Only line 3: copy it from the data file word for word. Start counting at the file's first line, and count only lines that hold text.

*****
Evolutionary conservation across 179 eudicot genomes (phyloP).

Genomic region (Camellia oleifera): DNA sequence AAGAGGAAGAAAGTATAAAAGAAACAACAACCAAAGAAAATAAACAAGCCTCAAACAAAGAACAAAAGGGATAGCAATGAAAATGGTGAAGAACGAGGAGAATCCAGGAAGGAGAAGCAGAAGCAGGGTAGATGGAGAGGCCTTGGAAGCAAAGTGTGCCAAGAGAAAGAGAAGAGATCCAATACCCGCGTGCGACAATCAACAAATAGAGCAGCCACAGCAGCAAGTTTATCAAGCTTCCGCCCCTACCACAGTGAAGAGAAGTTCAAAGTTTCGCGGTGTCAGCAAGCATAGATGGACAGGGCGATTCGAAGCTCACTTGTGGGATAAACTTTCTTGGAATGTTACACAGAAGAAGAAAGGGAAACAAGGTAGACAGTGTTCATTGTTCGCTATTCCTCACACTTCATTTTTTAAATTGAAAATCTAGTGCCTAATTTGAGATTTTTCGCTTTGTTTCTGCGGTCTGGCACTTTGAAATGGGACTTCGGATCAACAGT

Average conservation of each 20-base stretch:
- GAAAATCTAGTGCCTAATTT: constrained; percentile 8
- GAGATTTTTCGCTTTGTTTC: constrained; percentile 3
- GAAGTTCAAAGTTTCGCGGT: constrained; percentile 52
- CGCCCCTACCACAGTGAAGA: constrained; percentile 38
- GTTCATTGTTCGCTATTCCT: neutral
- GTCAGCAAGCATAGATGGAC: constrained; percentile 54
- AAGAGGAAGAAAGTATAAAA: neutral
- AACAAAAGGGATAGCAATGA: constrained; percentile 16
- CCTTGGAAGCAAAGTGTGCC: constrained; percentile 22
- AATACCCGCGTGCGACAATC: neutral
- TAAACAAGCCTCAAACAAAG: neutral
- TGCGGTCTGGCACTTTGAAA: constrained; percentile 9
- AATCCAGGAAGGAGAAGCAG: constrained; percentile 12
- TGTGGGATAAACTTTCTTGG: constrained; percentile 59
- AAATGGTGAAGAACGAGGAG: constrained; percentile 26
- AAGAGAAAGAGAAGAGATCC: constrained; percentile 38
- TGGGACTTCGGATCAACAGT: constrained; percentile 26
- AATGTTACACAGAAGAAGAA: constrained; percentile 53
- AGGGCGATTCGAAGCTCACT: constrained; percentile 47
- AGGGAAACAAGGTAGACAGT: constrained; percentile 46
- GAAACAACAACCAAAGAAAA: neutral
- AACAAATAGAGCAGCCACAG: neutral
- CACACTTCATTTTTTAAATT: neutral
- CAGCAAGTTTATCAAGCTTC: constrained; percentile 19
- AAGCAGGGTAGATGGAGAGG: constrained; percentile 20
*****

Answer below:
Average conservation of each 20-base stretch: